Stephen stated that a simple thesis of deep learning is that the more data used to train neural networks, the smarter the AI becomes. Some of his other cogent data points were the following:
- New AI chips are being designed to efficiently process deep neural networks.
- Solid state memory needs to keep pace with processors to prevent bottlenecks. See bullet points below for UFS.
- Scalability becomes more critical as consumers adopt new services.
- Universal Flash Storage (UFS) is a high performance, scalable interface for storage at the edge of the network.
- UFS combines the key features of eMMC (embedded Multi-Media Controller) and SSDs (Solid State Drives).
- UFS Card brings benefits to a removable storage form factor.
The diverse needs of three IoT industry verticals were said to be as follows:
- Wearables (e.g. smart watches, fitness trackers, etc): Low power, Low density, Specialized form factors.
- Smart Home (AKA Connected Home): Low cost, Low to mid density, Low to high bandwidth –depending on the device to be analyzed and/or controlled, 2-5 years longevity.
- Automotive (more than just autonomous vehicles): High bandwidth, High density, Very high reliability, 7-10 years longevity.
- Artificial Intelligence is enabling more innovative real-time services to be delivered to consumers.
- AI in the Cloud simplifies edge devices, encourages their adoption with low cost of entry.
- Autonomous vehicles, cannot be Cloud dependent, will become AI servers on wheels.
- JEDEC has enabled tremendous advances in memory while expediting quick adoption and provides a firm foundation for memory-related ecosystems
- Opening a New Era of IoT -Opportunities and Solutions
Note: I related best to this presentation at it was the only one dealing exclusively with the network aspects of IoT.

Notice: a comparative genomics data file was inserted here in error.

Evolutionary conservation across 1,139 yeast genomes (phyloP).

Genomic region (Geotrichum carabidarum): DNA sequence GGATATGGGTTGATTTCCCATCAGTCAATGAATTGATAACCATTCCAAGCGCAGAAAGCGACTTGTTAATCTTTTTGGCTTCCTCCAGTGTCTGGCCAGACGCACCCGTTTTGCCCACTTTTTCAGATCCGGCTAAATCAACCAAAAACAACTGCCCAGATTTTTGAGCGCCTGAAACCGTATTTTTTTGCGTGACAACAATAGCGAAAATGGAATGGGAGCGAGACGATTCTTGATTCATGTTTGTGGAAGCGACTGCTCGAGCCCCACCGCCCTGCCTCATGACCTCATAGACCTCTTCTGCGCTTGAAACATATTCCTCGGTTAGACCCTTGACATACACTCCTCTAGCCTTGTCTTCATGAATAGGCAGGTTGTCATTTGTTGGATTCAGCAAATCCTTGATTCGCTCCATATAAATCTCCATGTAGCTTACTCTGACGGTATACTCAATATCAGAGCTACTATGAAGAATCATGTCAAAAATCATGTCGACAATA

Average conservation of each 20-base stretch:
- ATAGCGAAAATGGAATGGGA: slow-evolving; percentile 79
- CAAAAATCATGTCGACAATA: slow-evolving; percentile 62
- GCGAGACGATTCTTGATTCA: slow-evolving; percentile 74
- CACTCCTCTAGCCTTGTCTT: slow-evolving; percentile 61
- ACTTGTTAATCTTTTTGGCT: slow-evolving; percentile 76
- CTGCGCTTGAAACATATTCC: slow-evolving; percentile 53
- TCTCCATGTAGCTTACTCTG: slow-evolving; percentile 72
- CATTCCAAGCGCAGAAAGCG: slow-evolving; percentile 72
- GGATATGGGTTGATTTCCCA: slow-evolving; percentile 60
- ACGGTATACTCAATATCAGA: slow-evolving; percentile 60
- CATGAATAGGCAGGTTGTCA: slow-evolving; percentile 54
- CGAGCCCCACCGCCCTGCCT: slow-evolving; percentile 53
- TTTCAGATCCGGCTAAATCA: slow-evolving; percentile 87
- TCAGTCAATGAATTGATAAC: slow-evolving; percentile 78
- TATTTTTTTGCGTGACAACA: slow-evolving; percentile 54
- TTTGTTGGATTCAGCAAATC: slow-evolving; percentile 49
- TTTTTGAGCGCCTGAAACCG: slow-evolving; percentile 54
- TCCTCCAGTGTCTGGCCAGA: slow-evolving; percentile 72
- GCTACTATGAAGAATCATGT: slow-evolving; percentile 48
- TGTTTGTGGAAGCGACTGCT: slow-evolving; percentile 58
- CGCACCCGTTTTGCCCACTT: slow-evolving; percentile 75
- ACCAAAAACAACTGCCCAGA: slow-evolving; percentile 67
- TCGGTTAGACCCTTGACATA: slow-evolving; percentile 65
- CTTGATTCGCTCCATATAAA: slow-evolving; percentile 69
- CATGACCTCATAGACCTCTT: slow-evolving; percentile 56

Harrison Hsieh of Mediatek said at the beginning of his excellent presentation that we should look at the network required for IoT based on whether the devices/ end points were indoors or outdoors.
Let’s first look at an IoT indoor application presented by Mr. Hsieh:
Challenges of Smart Home (e.g. kitchen management, living room control, home heating/cooling/climate control, entertainment device control, security/surveillance, etc.):
- Uncovered Zone: Bad connection, No signal, Dead end
- Different Protocols (and wiring or wireless): Kitchen, Living room, Lighting, Climate control, Surveillance
Whole home IoT coverage requires Adaptive Networking which includes: Easy Setup/Configuration, Network Healing (after failure detection), Fast Roaming, Beam/Frequency Band Steering, Smart QoS, and Solid Security.
According to MediaTek, the IoT home system should be: Easy to Use, Have a unified protocol, be intuitive to install, have a single ecosystem with a user friendly interface (e.g. plug and play).
Harrison said that MediaTek’s Human to Machine interface solutions will focus on Hands-Free Voice Controlled Applications which are intuitive to configure and control diverse devices. We strongly agree!
Next, the outdoor IoT applications face many challenges today, including:
a.] Complicated Technologies:
• Unlicensed Wireless (e.g. LoRa WAN, Sigfox, etc)
• Proprietary Technologies (too many)
• Complex Deployment
b.] Limitation of Signal Coverage:
• Low Penetration Capability (trees, buildings/walls, etc)
• Limited Range with Single Base Station